When the United States Postal Service chose UC San Diego as the site to unveil its new Sally Ride Forever postage stamp, the UCSD community could not have been more thrilled. Ride, the first American woman in space, taught physics at UCSD after finishing her stellar run at NASA and then, through Sally Ride Science, inspired a new generation to embrace STEM. As seen in the Stamp Dedication Ceremony [uctv.tv/shows/33665] and the Women in Leadership [uctv.tv/shows/33160] discussion that followed, Dr. Ride’s fellow trailblazers Billie Jean King, Ellen Ochoa, Lynn Sherr and Condoleezza Rice, proudly honored the memory of their late friend.
Want a break from the onslaught of bad news? A chance to feel good about the world? Then spend 20 minutes with Tam O’Shaughnessy, the life partner of the late astronaut Sally Ride, as she describes a remarkable friendship that began long before Sally’s historic flights on the Space Shuttle Challenger and later blossomed into a romance that ended with Sally’s death from cancer in 2012. As Executive Director of Sally Ride Science@UC San Diego, Tam continues their mission of encouraging girls to embrace STEM.
Sitting in the pilothouse of the newly commissioned R/V Sally Ride, Tam shares her profound pride in being named the sponsor of the first naval academic research vessel ever named for a woman. Crew on the R/V Sally Ride, operated by the Scripps Institution of Oceanography at UC San Diego, will conduct research on the environmental issues she and Sally cared most about – understanding the universe and protecting planet Earth.
Sadly, we learned today that Sally Ride, the first American woman in space, UC San Diego Professor Emeritus, and an advocate for science education, passed away at her home in San Diego. She was 61.
The UC San Diego campus, where Ride became Professor of Physics in 1989 (and where UCTV is based), is already relatively quiet this summer break, but the news of Ride’s premature passing due to pancreatic cancer has created a more somber tone. Her loss will obviously also be felt at the San Diego-based company she founded, Sally Ride Science, which provided science education materials and assistance to teachers and schools.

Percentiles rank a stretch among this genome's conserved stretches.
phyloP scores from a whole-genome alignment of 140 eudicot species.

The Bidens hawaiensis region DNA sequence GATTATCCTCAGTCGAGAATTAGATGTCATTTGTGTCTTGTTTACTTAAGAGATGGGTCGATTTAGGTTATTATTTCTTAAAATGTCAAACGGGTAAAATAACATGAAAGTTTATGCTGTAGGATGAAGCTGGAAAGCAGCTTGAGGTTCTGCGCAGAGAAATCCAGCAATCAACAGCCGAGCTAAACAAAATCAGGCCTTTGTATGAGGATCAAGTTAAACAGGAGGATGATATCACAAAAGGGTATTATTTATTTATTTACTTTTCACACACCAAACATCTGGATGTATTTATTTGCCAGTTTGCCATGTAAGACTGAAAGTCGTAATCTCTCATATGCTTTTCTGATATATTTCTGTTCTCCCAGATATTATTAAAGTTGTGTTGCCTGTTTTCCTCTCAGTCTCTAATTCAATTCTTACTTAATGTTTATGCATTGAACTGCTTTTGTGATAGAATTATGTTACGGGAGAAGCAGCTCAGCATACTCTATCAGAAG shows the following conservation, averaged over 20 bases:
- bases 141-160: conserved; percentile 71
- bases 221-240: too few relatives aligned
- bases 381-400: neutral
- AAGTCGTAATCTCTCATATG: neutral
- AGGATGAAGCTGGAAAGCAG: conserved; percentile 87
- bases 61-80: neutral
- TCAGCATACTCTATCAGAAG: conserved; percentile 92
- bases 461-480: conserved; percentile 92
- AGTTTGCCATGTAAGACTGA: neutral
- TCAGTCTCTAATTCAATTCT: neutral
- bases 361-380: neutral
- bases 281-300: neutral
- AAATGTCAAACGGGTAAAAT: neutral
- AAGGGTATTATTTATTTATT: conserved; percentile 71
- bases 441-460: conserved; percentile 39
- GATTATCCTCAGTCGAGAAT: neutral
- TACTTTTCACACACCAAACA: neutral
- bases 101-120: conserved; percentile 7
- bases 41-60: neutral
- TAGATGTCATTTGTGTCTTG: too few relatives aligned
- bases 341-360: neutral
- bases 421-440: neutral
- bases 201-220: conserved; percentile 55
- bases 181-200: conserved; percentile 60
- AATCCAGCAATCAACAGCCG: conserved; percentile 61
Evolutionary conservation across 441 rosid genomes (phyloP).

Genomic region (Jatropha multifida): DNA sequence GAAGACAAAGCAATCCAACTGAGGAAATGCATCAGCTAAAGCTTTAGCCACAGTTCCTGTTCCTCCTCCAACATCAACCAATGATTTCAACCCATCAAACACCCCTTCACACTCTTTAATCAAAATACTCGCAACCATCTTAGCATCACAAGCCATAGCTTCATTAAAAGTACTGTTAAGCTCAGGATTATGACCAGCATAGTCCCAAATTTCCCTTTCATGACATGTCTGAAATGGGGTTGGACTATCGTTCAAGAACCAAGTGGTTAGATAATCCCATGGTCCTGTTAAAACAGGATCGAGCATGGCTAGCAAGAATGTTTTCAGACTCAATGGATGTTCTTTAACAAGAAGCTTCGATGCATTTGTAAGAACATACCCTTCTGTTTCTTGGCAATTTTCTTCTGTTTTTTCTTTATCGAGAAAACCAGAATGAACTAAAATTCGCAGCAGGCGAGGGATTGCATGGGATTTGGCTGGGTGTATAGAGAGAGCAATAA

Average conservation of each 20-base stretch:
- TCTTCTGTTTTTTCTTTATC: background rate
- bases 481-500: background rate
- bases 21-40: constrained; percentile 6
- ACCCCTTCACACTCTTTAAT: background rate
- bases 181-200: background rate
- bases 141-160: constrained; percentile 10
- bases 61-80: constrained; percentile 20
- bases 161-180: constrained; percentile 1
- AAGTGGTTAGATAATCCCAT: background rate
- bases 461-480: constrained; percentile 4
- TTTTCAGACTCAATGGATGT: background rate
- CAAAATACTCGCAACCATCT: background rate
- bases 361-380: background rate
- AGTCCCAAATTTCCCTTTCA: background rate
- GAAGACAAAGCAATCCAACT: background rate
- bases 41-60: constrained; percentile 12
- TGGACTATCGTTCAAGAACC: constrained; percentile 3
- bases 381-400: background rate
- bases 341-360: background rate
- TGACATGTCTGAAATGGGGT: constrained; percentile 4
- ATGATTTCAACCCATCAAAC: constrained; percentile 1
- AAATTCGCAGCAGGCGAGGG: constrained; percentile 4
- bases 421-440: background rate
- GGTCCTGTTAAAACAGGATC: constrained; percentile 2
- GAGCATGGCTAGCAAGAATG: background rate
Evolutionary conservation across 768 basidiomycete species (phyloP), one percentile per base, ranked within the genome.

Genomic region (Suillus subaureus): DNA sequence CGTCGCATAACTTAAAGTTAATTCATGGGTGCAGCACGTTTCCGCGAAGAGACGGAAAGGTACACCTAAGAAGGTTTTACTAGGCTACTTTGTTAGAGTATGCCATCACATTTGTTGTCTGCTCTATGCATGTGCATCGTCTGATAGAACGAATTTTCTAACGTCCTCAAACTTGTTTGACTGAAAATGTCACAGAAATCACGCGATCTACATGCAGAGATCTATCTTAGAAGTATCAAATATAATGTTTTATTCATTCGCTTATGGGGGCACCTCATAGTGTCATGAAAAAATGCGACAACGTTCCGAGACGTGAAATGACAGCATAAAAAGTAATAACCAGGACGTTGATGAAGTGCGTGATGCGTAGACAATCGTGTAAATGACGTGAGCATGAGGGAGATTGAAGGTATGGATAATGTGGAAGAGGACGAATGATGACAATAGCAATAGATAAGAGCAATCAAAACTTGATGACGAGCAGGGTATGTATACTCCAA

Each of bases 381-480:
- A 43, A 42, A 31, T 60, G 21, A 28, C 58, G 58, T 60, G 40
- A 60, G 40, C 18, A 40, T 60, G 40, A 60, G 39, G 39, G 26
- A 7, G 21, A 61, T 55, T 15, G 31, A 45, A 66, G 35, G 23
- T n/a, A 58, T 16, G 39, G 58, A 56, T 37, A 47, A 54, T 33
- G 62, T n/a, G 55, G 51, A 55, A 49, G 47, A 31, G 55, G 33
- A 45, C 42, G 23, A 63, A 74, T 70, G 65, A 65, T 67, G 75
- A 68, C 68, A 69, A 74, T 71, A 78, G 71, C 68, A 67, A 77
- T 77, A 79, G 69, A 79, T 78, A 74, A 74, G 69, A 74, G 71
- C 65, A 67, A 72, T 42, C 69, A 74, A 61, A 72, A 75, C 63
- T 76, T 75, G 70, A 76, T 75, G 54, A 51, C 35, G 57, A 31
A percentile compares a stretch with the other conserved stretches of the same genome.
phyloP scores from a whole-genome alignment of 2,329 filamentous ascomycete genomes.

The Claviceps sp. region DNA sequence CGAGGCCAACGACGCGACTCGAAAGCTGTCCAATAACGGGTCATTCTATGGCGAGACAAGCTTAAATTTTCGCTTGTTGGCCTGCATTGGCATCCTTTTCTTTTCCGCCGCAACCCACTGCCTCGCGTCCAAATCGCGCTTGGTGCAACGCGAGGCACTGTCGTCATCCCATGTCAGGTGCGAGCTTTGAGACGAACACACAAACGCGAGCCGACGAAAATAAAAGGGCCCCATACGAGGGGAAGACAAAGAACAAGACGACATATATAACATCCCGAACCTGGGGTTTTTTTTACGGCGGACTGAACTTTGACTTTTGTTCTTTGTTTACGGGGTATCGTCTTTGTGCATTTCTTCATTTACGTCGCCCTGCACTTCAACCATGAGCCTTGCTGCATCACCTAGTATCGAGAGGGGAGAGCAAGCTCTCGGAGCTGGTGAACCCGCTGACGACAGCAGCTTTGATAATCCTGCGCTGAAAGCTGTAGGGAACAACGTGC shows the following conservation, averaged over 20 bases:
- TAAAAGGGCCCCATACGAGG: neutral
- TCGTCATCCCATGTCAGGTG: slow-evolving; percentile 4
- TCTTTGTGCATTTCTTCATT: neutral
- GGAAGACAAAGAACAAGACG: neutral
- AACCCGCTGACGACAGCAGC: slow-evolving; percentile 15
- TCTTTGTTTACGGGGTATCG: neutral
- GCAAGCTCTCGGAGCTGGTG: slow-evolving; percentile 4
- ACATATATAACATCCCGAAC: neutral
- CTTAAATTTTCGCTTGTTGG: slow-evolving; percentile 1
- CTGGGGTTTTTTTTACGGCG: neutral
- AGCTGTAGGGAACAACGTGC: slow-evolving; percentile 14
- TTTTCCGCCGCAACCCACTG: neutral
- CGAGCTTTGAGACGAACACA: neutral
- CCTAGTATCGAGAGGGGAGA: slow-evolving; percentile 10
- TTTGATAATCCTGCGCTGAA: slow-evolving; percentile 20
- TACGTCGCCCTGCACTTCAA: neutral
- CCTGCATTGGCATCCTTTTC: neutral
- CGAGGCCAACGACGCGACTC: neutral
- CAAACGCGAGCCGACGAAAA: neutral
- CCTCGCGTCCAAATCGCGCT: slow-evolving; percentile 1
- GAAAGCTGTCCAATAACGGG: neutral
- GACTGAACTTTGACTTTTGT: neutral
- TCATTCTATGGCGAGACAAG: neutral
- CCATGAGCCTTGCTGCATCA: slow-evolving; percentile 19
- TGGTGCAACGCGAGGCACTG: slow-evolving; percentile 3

In February 2011, Ride visited UC Berkeley to deliver the UC Berkeley Physics Regent’s Lecture titled “Reach for the Stars with Sally Ride.” In the talk, she advocates for a stronger foundation of math and science education by describing her own path into the space program. There’s no better way to honor this distinguished woman’s memory than listening to her heartfelt dream that every student — not just future rocket scientists — learn to love math and science.
On June 18, 1983, Sally Ride rocketed into space aboard the space shuttle Challenger. As the first American woman to fly in space (and now a professor of physics at UC San Diego), Ms. Ride knows just how important a solid math and science education is in making dreams like hers a reality. Unfortunately, nearly two-thirds of 18 year-olds are showing up for college or career unprepared.
In this inspiring UC Berkeley talk, Professor Ride describes her own path into the space program and discusses the need to improve science and math education for all students — not just future rocket scientists.
In 5, 4, 3, 2, 1……..